Re**pel" (r?-p?l"), v. t. [imp.
& p. p. Repelled (-p?ld"); p. pr. & vb.
n. Repelling.] [L. repellere, repulsum;
pref. re- re- + pellere to drive. See Pulse a
beating, and cf. Repulse, Repeal.] 1.
To drive back; to force to return; to check the advance of; to
repulse as, to repel an enemy or an assailant.
Hippomedon repelled the hostile
They repelled each other strongly, and yet
attracted each other strongly. Macaulay.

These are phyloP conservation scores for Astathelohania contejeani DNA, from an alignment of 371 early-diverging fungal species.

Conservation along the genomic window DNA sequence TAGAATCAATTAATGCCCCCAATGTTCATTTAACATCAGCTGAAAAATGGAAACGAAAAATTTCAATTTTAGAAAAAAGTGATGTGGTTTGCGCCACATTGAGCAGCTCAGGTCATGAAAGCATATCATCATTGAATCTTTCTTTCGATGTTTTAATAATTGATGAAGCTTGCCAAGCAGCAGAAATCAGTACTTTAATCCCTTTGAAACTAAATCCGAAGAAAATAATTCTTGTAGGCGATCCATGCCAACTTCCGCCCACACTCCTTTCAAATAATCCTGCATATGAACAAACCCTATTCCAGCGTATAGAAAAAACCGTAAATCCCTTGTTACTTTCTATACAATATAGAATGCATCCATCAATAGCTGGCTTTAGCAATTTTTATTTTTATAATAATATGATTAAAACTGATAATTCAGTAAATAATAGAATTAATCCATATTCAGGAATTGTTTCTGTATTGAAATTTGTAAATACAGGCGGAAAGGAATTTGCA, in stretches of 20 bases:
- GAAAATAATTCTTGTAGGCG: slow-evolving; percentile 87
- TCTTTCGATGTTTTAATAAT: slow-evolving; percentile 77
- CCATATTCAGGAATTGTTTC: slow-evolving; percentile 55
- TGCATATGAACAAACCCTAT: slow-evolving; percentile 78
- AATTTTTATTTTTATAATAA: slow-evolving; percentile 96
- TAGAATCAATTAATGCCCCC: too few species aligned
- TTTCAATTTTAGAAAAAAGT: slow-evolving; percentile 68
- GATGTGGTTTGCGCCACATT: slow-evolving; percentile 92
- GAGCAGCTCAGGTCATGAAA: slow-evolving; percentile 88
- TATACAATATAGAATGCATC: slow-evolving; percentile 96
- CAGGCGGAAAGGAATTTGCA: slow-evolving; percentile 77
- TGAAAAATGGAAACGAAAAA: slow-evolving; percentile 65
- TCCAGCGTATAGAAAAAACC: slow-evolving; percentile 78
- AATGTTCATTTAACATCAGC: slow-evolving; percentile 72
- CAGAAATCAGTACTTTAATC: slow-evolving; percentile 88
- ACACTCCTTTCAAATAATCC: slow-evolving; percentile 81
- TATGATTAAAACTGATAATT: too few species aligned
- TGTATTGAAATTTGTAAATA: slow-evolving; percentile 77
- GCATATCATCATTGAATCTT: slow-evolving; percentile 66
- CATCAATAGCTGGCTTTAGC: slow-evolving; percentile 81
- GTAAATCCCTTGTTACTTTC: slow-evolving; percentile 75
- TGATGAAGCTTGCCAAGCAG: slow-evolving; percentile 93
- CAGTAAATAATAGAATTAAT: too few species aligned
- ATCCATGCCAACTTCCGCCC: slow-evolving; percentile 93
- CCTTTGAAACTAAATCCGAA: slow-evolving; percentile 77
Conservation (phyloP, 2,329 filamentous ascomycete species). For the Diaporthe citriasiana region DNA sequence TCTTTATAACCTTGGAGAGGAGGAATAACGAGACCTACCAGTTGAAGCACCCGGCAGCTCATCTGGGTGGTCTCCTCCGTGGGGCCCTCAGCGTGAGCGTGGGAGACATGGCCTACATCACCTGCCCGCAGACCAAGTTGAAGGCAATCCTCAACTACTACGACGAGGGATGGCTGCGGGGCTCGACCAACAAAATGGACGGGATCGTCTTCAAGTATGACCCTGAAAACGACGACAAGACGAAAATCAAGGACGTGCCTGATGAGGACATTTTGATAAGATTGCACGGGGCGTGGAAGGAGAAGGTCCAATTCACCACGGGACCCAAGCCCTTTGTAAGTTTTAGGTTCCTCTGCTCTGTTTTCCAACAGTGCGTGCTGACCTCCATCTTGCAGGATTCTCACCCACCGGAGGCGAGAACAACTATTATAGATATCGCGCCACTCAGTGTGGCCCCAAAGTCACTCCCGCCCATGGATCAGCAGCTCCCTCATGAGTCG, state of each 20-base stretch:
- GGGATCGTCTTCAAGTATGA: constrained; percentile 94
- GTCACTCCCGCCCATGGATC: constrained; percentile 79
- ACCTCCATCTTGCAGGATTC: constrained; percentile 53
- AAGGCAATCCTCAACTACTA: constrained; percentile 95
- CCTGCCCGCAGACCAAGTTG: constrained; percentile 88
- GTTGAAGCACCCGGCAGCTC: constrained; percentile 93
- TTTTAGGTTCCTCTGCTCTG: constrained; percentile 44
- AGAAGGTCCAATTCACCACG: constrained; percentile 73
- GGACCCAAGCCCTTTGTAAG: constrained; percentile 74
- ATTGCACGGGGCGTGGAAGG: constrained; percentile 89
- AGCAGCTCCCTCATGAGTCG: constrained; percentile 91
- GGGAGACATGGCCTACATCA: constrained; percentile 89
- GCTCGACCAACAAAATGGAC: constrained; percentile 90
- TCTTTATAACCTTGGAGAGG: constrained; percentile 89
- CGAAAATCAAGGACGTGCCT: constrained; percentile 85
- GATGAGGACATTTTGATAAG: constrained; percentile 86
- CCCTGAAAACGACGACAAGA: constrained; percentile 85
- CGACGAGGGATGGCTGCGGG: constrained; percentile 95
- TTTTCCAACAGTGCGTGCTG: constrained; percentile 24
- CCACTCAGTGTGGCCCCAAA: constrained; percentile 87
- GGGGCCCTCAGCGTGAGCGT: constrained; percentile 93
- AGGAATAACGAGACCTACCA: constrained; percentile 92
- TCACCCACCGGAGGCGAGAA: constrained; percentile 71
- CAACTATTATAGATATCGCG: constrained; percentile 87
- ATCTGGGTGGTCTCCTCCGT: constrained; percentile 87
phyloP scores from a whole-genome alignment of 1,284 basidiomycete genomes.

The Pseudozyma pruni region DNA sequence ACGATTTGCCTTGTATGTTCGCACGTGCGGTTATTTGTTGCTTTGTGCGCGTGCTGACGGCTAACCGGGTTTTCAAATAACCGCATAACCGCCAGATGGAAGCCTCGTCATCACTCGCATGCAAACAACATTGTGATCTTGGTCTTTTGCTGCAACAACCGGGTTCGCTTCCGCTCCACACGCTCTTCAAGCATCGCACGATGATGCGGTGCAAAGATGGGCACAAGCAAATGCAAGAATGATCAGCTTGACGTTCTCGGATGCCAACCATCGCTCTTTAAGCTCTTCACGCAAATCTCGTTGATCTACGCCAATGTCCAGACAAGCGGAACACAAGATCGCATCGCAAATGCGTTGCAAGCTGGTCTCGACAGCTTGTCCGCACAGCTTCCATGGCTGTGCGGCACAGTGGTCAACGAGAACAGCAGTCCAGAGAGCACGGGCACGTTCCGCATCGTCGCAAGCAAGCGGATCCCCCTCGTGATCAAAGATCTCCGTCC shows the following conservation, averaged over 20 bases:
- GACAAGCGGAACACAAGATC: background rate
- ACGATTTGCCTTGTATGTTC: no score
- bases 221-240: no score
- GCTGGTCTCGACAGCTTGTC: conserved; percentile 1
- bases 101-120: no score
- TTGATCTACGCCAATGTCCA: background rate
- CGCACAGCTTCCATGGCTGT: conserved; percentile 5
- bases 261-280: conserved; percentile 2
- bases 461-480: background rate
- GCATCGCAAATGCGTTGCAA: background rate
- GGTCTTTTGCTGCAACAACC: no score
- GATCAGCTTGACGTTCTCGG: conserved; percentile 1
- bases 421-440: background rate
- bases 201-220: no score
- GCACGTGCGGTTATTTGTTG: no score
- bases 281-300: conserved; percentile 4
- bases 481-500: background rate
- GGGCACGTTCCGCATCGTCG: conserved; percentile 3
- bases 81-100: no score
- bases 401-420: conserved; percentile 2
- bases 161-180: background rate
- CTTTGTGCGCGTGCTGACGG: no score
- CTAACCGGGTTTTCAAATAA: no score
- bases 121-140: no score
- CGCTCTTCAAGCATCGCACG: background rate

2. To resist or oppose effectually; as, to
repel an assault, an encroachment, or an argument.
[He] gently repelled their
Syn. -- Tu repulse; resist; oppose; reject; refuse.
Re*pel", v. i. To act with force in
opposition to force impressed; to exercise repulsion.